Expedited requests: show USCIS objective evidence — and pull on their heart strings

  • Written by GCBI Team Posted on September 25, 2020 | Updated on September 25, 2020 | 2 min read

Immigration attorneys Joseph Barnett and Colin Gallagher advise on best practices for expedited requests. USCIS gives these criteria for eligibility: severe financial loss, urgent humanitarian reasons, compelling government interests, and a clear USCIS error. The attorneys say that in addition to objective evidence, they recommend giving the agency a “feel good story,” and support letters from recognized U.S. parties. 

The Wolfsdorf Rosenthal attorneys share their insights for submitting expedite requests for EB-5 petitions. First, they point out the protocol for the agency’s review of such requests: 

  • All requests are reviewed on a case-by-case basis
  • Documentary evidence is a must
  • The decision to approve or deny such a request is solely in the discretion of USCIS
  • Approval of such a request does not mean approval of the petition — it only means faster adjudication

EB-5 expedite request criteria

The agency offers very clear direction on what may constitute eligibility for an expedite request:


1. Severe financial loss to either a person or company; however, the request to expedite the adjudication may not be due to the petitioner’s lack of timely action in filing the original EB-5 petition, a response to requests for evidence, or the expedite request itself. With this criterion, the requestor must show that they are not able to endure the financial loss that would occur with normal processing.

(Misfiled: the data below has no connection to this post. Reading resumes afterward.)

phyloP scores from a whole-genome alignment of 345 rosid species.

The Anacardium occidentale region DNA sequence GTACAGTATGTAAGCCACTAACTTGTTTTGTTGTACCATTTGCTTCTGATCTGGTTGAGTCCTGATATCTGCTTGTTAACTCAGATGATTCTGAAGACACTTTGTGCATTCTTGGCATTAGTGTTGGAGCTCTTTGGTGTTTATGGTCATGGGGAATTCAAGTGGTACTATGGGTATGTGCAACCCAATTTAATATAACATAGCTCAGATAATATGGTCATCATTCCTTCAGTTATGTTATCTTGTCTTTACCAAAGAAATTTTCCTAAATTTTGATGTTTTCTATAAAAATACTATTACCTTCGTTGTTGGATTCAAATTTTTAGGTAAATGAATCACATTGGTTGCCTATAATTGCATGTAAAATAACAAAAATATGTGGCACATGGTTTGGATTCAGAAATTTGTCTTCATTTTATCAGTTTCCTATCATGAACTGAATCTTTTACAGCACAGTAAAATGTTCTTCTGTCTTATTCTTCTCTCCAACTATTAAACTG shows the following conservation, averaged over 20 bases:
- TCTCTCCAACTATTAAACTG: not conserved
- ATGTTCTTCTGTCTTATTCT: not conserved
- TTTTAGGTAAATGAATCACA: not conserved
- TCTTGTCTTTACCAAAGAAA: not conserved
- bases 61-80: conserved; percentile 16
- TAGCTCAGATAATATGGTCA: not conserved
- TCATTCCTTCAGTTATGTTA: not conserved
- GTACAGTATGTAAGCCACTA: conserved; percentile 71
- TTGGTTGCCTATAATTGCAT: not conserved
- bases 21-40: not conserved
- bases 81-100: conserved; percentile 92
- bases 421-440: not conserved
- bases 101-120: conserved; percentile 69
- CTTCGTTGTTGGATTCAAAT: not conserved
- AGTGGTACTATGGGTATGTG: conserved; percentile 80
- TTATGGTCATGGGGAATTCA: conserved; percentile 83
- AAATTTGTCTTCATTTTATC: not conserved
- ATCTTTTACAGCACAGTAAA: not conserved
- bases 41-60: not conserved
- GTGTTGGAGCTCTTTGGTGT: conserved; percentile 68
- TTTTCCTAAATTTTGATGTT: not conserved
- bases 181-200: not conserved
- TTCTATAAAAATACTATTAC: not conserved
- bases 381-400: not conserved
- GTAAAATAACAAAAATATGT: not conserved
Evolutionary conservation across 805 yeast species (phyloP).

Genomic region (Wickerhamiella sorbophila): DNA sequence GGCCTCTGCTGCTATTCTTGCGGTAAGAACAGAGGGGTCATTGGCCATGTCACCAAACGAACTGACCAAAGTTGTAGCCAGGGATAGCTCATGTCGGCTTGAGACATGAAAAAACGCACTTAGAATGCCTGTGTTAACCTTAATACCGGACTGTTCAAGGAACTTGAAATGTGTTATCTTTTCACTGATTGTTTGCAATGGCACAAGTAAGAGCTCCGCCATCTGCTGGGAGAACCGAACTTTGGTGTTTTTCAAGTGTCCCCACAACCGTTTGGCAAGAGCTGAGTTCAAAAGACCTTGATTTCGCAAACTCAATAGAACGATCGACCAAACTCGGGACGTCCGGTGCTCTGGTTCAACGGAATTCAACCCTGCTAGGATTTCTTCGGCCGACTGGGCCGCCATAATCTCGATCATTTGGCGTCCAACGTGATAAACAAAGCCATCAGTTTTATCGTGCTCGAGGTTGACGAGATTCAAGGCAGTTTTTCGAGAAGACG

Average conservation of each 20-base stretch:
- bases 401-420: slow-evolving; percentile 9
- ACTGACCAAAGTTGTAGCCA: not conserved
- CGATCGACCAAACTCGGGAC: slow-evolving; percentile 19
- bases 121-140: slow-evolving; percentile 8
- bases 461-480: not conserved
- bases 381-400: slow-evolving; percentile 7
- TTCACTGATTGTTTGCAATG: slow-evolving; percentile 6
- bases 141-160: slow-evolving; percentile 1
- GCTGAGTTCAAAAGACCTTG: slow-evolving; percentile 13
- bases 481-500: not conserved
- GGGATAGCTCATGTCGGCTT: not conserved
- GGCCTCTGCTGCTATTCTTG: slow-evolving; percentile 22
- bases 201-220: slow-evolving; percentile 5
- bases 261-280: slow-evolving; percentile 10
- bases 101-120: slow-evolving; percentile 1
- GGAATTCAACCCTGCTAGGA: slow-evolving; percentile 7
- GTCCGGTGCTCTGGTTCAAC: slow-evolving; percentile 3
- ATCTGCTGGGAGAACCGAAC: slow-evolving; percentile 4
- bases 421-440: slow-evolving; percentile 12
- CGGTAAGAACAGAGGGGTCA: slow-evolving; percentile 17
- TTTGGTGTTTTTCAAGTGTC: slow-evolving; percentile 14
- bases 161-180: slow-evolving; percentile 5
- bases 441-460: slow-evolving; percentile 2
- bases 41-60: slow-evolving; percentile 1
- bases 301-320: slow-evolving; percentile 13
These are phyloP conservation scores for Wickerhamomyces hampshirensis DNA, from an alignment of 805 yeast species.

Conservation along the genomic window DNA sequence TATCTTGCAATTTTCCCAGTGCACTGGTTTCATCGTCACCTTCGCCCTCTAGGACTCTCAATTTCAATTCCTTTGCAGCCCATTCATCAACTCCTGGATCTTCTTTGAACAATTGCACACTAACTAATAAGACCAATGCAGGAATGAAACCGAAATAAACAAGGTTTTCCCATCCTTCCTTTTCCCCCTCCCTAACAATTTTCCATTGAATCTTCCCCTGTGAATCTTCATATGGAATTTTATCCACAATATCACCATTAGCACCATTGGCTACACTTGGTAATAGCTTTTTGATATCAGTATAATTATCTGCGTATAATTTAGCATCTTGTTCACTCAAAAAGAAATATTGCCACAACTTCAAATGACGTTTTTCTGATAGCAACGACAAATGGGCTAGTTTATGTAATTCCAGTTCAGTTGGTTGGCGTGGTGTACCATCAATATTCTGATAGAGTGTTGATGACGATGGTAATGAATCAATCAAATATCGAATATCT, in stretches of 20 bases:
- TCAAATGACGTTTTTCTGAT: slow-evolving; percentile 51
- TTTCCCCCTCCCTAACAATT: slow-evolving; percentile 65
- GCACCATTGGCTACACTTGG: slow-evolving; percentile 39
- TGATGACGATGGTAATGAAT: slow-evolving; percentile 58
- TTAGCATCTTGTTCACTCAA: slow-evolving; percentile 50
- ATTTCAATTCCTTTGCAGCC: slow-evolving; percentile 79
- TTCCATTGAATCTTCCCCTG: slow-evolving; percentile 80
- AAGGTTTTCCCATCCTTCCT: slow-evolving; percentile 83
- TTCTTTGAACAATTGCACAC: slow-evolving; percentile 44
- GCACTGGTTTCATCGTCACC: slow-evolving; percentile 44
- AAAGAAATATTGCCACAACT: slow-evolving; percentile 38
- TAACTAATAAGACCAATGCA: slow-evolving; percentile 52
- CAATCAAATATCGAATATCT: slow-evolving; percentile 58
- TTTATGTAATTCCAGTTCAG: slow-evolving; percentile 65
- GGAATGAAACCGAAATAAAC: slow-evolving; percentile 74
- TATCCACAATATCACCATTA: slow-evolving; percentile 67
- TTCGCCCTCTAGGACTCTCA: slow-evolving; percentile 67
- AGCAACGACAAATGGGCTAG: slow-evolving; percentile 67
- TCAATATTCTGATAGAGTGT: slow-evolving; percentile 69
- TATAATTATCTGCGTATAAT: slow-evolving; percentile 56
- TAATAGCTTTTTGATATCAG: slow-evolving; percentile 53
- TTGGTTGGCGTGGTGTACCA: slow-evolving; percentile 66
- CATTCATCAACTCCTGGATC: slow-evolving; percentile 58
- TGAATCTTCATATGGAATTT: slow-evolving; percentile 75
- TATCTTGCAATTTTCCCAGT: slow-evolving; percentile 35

2. Urgent humanitarian reasons for faster processing.

3. Compelling U.S. government interests such as national security concerns or public safety.

4. A clear USCIS error in a decision.

Expedite request best practices

  1. A requestor must give objective proof that they qualify, instead of merely declaring eligibility.
  2. Offer letters of support from U.S. parties: government officials, state or federal agencies, local business organizations, etc.
  3. “Pull on the heartstrings of USCIS”: in addition to real evidence, tell a “feel-good story” to the agency. 

A success (and feel good) story

The Wolfsdorf Rosenthal firm recently made an expedite request for 15 I-526 petitions. The EB-5 investor capital was being used to fund an assisted living and memory care facility for the elderly. When the request was made, $1.5 million of the investor capital was still in escrow, waiting for I-526 approvals to trigger its release. 

The firm maintained that without the expedited request the business had a significant chance of failing; further, such failure would result in the 74 aged residents of the facility being left without a home — during the COVID-19 pandemic, no less. And older people are at the highest risk of severe illness or death from the virus. Beyond this “human story,” the firm said that expedited processing was in the U.S. government’s interest by promoting U.S. employment and the care of American senior citizens.

All 15 I-526 were approved for expedited processing. 

Read “Best Practices for Expedite Request to USCIS and Recent EB-5 Success” by Joseph Barnett and Colin Gallagher